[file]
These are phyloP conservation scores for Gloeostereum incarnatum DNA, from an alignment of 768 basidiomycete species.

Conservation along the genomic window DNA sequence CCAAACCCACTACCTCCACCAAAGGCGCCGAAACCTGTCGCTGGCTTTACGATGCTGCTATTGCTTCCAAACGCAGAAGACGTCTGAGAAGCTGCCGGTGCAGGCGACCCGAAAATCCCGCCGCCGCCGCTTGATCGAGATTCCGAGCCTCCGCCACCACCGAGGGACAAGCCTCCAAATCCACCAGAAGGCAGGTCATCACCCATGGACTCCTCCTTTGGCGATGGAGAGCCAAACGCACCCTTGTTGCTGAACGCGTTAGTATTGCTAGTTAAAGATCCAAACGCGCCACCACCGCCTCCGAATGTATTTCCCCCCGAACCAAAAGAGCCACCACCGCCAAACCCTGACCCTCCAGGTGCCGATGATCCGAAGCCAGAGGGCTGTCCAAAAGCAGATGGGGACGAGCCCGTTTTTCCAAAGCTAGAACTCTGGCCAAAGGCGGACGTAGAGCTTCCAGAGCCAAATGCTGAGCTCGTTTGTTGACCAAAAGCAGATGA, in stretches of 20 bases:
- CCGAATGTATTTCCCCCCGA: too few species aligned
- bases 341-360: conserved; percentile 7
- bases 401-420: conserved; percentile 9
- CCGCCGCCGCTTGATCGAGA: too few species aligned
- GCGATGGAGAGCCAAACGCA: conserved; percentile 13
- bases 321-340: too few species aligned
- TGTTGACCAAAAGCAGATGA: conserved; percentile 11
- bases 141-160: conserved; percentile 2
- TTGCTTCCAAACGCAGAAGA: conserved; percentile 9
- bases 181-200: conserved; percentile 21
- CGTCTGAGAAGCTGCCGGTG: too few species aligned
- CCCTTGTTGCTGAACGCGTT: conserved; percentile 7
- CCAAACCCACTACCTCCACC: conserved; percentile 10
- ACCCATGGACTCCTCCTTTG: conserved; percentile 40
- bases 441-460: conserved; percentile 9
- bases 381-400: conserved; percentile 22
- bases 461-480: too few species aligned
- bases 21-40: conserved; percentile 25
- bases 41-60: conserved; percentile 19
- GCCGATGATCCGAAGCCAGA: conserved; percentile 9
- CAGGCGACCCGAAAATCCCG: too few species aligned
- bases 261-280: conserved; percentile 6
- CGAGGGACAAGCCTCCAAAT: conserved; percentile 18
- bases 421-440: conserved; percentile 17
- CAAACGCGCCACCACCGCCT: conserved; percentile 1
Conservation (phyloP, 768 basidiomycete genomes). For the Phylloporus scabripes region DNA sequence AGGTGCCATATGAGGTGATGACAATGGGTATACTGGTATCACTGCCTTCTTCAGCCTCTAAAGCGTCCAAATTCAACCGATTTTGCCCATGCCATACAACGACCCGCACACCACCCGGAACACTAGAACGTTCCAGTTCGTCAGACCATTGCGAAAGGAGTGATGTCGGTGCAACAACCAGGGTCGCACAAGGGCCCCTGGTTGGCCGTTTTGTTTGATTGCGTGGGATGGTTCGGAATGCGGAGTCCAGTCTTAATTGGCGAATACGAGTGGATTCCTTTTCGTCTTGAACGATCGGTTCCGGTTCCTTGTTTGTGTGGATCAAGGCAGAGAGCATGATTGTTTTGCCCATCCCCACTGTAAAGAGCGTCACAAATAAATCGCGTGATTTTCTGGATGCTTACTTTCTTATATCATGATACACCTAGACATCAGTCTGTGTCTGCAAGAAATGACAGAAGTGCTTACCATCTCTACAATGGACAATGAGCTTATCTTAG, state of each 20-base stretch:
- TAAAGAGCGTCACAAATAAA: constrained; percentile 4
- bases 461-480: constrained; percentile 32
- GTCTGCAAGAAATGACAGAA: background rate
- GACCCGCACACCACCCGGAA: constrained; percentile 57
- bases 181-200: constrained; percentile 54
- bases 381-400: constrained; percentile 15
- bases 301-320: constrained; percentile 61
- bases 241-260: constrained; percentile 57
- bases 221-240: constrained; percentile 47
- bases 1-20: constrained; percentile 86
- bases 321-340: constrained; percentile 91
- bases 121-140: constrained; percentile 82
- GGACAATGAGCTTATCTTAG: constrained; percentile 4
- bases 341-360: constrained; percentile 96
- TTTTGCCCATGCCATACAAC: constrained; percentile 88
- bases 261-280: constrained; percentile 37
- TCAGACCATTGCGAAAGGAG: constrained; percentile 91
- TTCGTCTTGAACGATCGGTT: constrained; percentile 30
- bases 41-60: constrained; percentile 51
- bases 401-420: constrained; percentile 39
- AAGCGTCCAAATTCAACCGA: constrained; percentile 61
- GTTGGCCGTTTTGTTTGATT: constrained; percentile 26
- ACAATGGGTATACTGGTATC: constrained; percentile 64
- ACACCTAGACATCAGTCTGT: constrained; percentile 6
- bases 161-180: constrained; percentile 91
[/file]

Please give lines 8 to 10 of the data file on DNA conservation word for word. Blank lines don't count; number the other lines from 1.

- bases 321-340: too few species aligned
- TGTTGACCAAAAGCAGATGA: conserved; percentile 11
- bases 141-160: conserved; percentile 2